The Arduino is a great platform for rapid prototyping because it’s so easy to use, well supported, and has a huge online community. However, sometimes you might want to make a smaller, cheaper, and more minimalistic circuit that can be put into permanent projects. Or, maybe you are wondering how the Arduino works. In any case, you’ll just want the brain of the Arduino: the AVR microcontroller. This chip contains the program that runs the Arduino.
Once you have just the AVR, you might be wondering how to program it. Since you no longer have a USB connection, how do you upload code? It turns out that the Arduino can program AVR chips! Let’s get started.
First, you’ll need to make sure you have a couple things:
Great, now that you have everything you need, here’s the video tutorial.
In this video tutorial, I’m going to show you how to program an AVR microcontroller with the Arduino.
This allows you to expriment with individual AVR chips, without the cost or hassle of buying an AVR programmer.
Additionally, by learning how to program an AVR chip, you can understand how an Arduino works while making your own custom embedded system as small and inexpensive as possible.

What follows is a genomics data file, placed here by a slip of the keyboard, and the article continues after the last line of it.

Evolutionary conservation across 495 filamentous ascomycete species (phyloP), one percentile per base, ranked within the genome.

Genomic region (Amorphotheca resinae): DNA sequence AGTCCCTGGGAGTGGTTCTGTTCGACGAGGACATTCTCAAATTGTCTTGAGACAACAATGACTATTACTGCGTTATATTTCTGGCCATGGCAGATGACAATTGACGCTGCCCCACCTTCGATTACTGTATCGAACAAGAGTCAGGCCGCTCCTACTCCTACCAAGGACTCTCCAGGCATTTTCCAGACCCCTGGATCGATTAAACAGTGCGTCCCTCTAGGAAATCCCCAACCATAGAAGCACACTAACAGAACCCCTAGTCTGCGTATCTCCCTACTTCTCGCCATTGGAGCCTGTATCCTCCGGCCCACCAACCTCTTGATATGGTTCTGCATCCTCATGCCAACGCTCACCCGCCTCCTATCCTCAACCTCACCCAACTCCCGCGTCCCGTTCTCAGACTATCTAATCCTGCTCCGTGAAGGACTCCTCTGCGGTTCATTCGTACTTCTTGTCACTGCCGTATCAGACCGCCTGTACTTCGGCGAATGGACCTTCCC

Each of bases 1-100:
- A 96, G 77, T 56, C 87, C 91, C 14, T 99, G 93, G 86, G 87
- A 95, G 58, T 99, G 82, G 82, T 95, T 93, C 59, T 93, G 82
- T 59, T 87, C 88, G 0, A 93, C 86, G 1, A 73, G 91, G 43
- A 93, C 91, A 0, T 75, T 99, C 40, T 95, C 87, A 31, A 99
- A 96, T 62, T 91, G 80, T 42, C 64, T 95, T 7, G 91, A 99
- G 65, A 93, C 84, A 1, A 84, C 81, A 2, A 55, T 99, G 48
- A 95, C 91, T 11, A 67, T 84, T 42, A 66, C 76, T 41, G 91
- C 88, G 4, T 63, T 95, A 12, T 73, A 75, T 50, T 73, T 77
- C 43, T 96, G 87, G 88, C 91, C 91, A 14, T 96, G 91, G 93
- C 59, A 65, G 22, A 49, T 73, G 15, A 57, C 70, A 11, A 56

I’ll show you the process with an ATtiny2313 AVR (datasheet) and the Arduino Duemilanove (info page).
If you’re using a different AVR chip, the pin connections will be slightly different.
Since we’ll need the datasheet for reference, you’ll probably want to download it now.
First, go to atmel.com, click in the search box, and type the name of your AVR.
Then, on the search results page, click the Datasheet link.
For this tutorial, you’ll need:
An Arduino Duemilanove, Uno, or Mega;
An AVR microcontroller;
6 jumper wires and a breadboard;
A 220 ohm resistor;
A 10 microfarad capacitor;
And a LED
The first step is the upload the ArduinoISP sketch to your Arduino to make it a programmer.
It’s located under File >> Examples >> ArduinoISP.